Government revises Dietary Guidelines for Americans: Go ahead and have some eggs
Federal officials issued the eighth version of Dietary Guidelines for Americans on Thursday, altering some longstanding advice about what constitutes a nutritious meal and maintaining some food warnings despite strong debate over whether the alarm is scientifically justified.
Most notable among the changes, the government dropped its warning about avoiding cholesterol in the diet. Instituted in 1977, that caution helped sink egg sales across the country, but scientists now say the warning is unnecessary.
The new version of the influential advice book also eases up slightly on warnings about salty foods and omits a previous suggestion that Americans eat breakfast in order to stay fit. The old version of Dietary Guidelines informed readers that “not eating breakfast has been associated with excess body weight,” but the new version is silent on the topic.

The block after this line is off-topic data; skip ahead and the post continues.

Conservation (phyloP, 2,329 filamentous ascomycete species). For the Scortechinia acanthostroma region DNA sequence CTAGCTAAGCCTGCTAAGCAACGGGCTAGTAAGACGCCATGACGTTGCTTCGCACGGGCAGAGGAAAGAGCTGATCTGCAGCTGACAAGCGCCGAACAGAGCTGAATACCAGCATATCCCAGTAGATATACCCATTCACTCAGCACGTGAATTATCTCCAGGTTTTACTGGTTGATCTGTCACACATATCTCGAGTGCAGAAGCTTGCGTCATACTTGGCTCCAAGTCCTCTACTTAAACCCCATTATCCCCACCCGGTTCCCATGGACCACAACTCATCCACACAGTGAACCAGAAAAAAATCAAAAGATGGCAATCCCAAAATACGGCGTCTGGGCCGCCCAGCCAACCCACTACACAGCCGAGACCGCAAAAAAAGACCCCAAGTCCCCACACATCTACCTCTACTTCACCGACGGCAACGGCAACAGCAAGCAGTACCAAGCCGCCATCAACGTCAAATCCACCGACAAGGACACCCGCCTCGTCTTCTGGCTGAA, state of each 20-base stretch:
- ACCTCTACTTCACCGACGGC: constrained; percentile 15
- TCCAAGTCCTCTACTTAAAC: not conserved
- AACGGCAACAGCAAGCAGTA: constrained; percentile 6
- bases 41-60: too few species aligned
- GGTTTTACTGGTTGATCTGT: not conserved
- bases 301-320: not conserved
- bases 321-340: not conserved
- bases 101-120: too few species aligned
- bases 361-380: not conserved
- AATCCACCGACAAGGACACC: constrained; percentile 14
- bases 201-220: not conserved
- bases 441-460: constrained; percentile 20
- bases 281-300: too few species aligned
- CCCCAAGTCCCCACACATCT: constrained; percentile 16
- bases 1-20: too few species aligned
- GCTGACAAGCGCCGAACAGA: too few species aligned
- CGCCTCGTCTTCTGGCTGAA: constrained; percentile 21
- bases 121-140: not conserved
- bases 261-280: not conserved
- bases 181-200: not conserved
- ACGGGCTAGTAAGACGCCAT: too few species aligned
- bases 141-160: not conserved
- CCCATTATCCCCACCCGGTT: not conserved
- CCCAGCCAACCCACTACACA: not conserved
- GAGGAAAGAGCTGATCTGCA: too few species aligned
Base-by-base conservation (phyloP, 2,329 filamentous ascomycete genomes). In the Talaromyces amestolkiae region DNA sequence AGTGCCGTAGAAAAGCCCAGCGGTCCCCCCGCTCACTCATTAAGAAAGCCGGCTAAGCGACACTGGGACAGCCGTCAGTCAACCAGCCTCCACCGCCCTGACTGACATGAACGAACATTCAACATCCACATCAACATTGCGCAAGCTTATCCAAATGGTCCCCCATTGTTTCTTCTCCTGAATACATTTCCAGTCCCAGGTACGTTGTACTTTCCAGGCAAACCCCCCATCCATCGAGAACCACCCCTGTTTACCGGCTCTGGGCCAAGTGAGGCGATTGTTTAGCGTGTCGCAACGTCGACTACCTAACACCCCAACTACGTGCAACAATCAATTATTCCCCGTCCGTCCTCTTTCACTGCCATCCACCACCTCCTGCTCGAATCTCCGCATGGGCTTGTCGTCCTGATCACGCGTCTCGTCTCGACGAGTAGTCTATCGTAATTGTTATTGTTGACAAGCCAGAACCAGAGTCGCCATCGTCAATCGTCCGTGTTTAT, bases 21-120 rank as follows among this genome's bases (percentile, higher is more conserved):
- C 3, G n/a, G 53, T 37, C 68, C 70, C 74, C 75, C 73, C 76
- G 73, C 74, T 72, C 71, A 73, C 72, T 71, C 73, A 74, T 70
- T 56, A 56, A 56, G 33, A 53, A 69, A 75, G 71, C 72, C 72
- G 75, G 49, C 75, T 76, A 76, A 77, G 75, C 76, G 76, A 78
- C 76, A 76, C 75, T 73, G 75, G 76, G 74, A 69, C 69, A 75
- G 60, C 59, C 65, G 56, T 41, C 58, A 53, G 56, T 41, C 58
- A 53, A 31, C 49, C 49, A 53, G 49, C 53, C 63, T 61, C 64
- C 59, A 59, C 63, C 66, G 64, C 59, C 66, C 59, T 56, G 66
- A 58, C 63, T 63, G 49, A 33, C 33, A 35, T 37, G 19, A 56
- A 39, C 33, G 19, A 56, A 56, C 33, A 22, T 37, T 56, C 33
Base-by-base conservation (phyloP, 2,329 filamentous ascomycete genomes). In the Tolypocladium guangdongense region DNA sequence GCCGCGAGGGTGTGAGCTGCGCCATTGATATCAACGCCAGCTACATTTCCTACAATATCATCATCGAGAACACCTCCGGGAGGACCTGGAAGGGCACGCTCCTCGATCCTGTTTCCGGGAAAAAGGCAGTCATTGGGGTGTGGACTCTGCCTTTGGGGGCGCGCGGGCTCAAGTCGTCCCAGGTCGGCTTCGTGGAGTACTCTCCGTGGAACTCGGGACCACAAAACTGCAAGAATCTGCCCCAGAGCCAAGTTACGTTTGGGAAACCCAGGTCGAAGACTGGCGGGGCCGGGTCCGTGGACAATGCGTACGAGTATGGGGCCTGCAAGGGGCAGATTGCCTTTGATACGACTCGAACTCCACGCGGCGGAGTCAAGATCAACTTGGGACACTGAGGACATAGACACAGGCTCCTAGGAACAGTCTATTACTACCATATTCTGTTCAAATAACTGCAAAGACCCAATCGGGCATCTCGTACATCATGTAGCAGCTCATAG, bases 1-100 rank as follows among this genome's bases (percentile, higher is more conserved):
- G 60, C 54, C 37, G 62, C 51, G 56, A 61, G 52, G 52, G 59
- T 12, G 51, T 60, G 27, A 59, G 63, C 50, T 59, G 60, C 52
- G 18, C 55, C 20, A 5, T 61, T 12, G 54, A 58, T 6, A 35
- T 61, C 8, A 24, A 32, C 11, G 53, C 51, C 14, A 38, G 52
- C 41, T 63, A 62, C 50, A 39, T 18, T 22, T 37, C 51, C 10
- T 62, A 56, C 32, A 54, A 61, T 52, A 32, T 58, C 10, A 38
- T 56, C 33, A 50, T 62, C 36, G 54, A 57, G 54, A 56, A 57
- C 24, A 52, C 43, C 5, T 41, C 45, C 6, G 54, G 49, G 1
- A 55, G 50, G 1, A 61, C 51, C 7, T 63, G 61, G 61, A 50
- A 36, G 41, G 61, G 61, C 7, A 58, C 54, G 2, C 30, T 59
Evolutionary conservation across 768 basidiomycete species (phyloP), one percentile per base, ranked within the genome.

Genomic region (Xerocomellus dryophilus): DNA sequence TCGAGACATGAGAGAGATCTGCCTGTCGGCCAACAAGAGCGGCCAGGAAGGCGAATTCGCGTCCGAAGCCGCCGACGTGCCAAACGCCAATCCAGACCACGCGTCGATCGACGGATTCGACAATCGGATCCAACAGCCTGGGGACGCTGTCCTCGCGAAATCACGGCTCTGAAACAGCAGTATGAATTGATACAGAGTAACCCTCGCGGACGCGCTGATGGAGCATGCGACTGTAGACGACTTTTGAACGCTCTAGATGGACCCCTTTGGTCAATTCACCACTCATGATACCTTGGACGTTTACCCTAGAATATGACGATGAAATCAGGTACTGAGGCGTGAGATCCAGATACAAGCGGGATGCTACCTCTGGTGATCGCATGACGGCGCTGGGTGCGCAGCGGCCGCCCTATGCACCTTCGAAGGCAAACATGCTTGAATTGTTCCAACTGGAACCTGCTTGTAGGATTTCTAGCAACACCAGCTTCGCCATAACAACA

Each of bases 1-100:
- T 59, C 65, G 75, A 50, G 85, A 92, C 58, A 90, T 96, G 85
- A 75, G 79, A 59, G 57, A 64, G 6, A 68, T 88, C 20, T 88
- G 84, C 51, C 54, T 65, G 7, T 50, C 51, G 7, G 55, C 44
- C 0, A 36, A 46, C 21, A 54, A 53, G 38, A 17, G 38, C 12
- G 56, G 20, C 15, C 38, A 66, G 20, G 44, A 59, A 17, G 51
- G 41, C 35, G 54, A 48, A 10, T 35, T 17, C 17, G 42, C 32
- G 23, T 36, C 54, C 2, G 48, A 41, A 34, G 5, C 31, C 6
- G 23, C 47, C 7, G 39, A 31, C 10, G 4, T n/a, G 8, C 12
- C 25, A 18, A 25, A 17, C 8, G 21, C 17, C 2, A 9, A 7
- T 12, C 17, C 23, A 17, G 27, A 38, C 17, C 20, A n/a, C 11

[FAQ: Everything you need to know about what to eat/what not to eat]
The Dietary Guidelines for Americans, which are updated every five years, shape school lunches for millions of school children and serve as the basis of public health campaigns across the country aimed at reducing rates of heart disease, diabetes and cancer. The new version, however, was developed amid unusual scrutiny arising from questions about whether the recommendations have been based on sound science.
These questions led to a Congressional hearing and in December, Congress approved a measure that calls for the National Academy of Medicine to review how the Department of Agriculture and the Department of Health and Human Services generate the advice book.